Failed Baghdad Security Plan Forces US Rethink

US soldiers participate in an operation along the Tigris River near Mosul in this handout photo taken July 6, 2006.

American forces were seeking new ways to stem the slaughter in Baghdad on Friday after previous tactics failed to halt a wave of sectarian violence and led instead to more US casualties.

With violence raging unchecked in Iraq's capital, a US military spokesman has acknowledged the situation is "disheartening" and that a much-vaunted joint US-Iraq security plan is under review.

The news comes as President George W. Bush finds himself on the defensive at home, as opposition Democrats seek to capitalize on growing concerns over US strategy in Iraq in congressional elections early next month.

Leaks from former US secretary of state James Baker's special commission on Iraq, however, suggest that alternatives to US policy are being explored, including troop reductions and a greater role for neighboring countries.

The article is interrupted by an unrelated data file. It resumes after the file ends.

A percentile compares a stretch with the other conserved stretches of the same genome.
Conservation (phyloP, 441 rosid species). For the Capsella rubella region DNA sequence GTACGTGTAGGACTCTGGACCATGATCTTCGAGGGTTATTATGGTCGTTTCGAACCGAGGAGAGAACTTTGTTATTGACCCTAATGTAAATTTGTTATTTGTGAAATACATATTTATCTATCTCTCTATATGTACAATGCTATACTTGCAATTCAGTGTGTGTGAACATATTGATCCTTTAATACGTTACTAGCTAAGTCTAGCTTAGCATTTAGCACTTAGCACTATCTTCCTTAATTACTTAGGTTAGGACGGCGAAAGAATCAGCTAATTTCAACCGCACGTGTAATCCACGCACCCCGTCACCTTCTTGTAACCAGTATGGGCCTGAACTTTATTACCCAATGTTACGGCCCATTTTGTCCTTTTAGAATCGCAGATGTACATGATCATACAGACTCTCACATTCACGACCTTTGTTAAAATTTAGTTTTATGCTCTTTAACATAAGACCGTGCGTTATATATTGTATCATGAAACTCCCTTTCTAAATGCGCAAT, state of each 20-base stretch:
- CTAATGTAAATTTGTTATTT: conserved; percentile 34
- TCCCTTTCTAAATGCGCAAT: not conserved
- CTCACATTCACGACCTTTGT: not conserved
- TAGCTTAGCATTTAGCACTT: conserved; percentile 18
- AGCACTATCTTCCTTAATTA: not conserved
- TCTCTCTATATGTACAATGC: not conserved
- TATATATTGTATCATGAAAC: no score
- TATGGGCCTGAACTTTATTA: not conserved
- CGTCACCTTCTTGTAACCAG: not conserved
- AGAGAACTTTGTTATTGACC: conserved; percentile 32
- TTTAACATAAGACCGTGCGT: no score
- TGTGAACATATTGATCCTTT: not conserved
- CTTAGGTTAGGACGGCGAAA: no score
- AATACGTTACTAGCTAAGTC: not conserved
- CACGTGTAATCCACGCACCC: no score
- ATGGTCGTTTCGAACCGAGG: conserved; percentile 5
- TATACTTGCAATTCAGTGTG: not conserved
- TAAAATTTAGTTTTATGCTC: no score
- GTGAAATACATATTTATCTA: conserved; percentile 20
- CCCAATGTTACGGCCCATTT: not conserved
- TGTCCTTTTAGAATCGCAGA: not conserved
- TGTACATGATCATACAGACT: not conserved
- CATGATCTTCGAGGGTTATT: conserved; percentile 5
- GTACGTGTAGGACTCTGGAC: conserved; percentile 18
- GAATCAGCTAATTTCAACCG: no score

The US military in Baghdad were quick to add that the ongoing rethink is nothing new and a normal response to enemy activities.

"This review process is a constant process," said spokesman Lieutenant Colonel Chris Garver. "When the enemy reacts to our changes, we have to relook the plan."

Part of the "enemy's" reaction, however, has been to hit back hard against US troops in Baghdad and reinfiltrate areas that had been declared safe.

US soldiers have been dying at rates not seen since the 2004 seige of Fallujah, and the grim death toll for Iraqi civilians has risen unabated.

"We are obviously very concerned about what we are seeing in the city. We are taking a lot of time to go back and look at the Baghdad security plan," US military spokesman Major General William Caldwell said Thursday.

The plan was originally launched in June by Prime Minister Nuri al-Maliki to stabilize the capital. Two months later, with violence rising, a second phase was initiated with double the number of US troops.

But according to the latest figures, the additional 4,000 US troops and concentrated sweeps through violence-plagued neighborhoods have failed to stop the daily sectarian killings.

Source: AFP

Other news